Marketing to and interacting with your customers on an ongoing basis can feel like an uphill climb. There’s so much you can do, so it can be easy to feel overwhelmed. Email is a safe and easy way to start marketing to your customers more effectively, build a relationship with them and gain their loyalty.
Your email ideas don’t have to be revolutionary to be effective, and marketing via email is well worth it: The number of emails sent and received per day is expected to reach 246 billion by the end of 2019, according to Radicati. And 89 percent of Americans check their email at least once each day, according to Eleventy Group.
Essentially, this medium isn’t going away any time soon. And if anything, it’s evolving with our technological preferences: Over 61 percent of Americans say they check their email mostly on their smartphones, so make sure your emails are mobile optimized before you dedicate resources to these efforts.
Below, you’ll find seven email ideas for building awesome customer relationships.
It’s no secret that people like feeling special. Take advantage of this by offering exclusive offers to your most active customers and to those who could become more active if marketed to (i.e., customers who’ve made more than two purchases but haven’t visited your site in over six months). This offer could be exclusive early access to sales items or a first look at upcoming products.
If your business is listed on any review sites, it can be a powerful tool to leverage your customer base to improve your site ranking. To do this effectively, you want to provide a two-way exchange. Ask your customers to leave a review of your products or services in exchange for a gift card or discount code. You can limit this to the first 20 to 50 respondents (depending on your budget and review quantity goals) to create a sense of scarcity and urgency.
If you run a forthright business and offer good products, you are likely to receive the positive reviews you deserve — especially if you offer a discount or gift card for your customers’ time. Sure, there will be the occasional naysayer, but no service or business is expected to be perfect. Over time, having online reviews will help other prospective customers during the buying phase when they’re comparing you to your competitors. Social proof is a bigger deal now than ever before.
Another way to make customers feel appreciated is to reward their loyalty with an anniversary offer. This can include a discount or simply a thank you. The customer will feel like you care about them specifically and appreciate their continued business. Even if it feels like an out-of-the-blue contact, it can remind your customers of the positive experiences they’ve had with your brand and products. This type of email will encourage them to continue using your products or service, or encourage them to take another look if it’s been a while.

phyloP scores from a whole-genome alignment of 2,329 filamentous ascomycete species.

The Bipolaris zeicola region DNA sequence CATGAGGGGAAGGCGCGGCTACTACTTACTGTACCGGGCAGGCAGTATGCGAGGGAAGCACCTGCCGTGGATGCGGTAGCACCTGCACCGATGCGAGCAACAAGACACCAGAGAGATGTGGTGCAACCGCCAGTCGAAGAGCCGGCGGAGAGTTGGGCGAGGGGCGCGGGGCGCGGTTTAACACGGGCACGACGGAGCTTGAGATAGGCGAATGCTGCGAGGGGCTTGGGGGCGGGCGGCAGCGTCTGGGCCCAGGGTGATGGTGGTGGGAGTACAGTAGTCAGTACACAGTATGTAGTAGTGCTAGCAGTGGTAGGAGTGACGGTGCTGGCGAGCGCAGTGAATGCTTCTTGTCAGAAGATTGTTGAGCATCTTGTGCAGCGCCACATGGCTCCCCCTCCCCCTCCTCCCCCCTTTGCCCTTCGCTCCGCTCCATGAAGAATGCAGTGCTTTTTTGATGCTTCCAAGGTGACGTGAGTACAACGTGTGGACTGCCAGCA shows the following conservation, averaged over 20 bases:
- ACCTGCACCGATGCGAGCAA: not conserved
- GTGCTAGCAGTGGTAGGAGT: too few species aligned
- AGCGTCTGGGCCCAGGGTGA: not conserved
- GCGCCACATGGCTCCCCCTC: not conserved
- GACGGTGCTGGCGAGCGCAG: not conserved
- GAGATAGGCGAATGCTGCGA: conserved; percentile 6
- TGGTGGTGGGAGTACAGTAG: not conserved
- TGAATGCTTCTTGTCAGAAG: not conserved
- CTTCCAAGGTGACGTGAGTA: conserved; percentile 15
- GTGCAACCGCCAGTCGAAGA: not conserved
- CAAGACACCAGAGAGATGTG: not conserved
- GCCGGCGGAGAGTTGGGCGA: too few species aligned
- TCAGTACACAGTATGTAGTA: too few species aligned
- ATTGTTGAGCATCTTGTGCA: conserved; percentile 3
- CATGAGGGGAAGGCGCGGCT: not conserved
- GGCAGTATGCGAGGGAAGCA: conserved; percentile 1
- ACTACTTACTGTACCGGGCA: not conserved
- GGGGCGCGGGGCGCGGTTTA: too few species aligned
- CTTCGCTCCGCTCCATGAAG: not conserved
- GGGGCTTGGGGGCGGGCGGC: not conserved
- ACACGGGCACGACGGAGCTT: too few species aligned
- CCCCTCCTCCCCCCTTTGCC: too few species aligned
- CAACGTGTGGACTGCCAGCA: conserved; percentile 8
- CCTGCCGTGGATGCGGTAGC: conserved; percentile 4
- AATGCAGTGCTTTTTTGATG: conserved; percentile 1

Birthdays and holidays are great times to give your customers a shout out or promotional offer. Birthdays are when your customers feel most special, and being part of the festivities can reinforce their positive feelings about your business or the partnership you have. Likewise, budgets run tight during the holiday season and on holiday weekends. Stand out by reminding your customers that you’re offering a promotion to them because of their loyalty and to ease the strain on their wallets. This approach will put the focus on your customers’ needs as opposed to your own.
As you begin to learn more about your customers’ preferences, you can tailor your marketing message. Knowing your buyers’ personas will help you be intentional with the inventory and services you offer, as well as how you distribute information about them. But first, you need to know who your customers are.
One way to do this is by having a subscription call to action. You could offer a monthly newsletter or 10 percent off in exchange for your customer filling out an online form. The information you request here can include basic information (i.e., customer name, email, company, phone number) and advanced information (i.e., company size, income, gender).
The advanced information should help you direct the correct products to your customers; for example, if you’re in the retail space, determining the gender and style preferences (i.e., casual, formal, athletic) can help you emphasize relevant products to your customers. After all, 75 percent of customers say they’re more likely to buy from a retailer that recognizes them by name and knows their preferences based on past buying behavior, according to Evergage.
Do you have customers that have gone stale? Maybe they loved buying from you a year or two ago but have since changed preferences, or maybe your retail location is no longer local, but they can still shop online through your e-commerce store. Entice these customers by offering a special promotion or sneak peek because they’ve been gone so long. They’ll be more inclined to come back and make a purchase, and may find that your products still meet their needs.
The refer-a-friend strategy works best when there’s a two-way offer as well. Some subscription boxes do a great job of this by offering a discount or free item to both the existing and referred customer to try their service. If your products and services speak for themselves, it should be an easy sell to keep the referrals’ business past the initial offer.
Which of these email ideas was your favorite? Do you have any to share with other readers? We’d love to hear from you!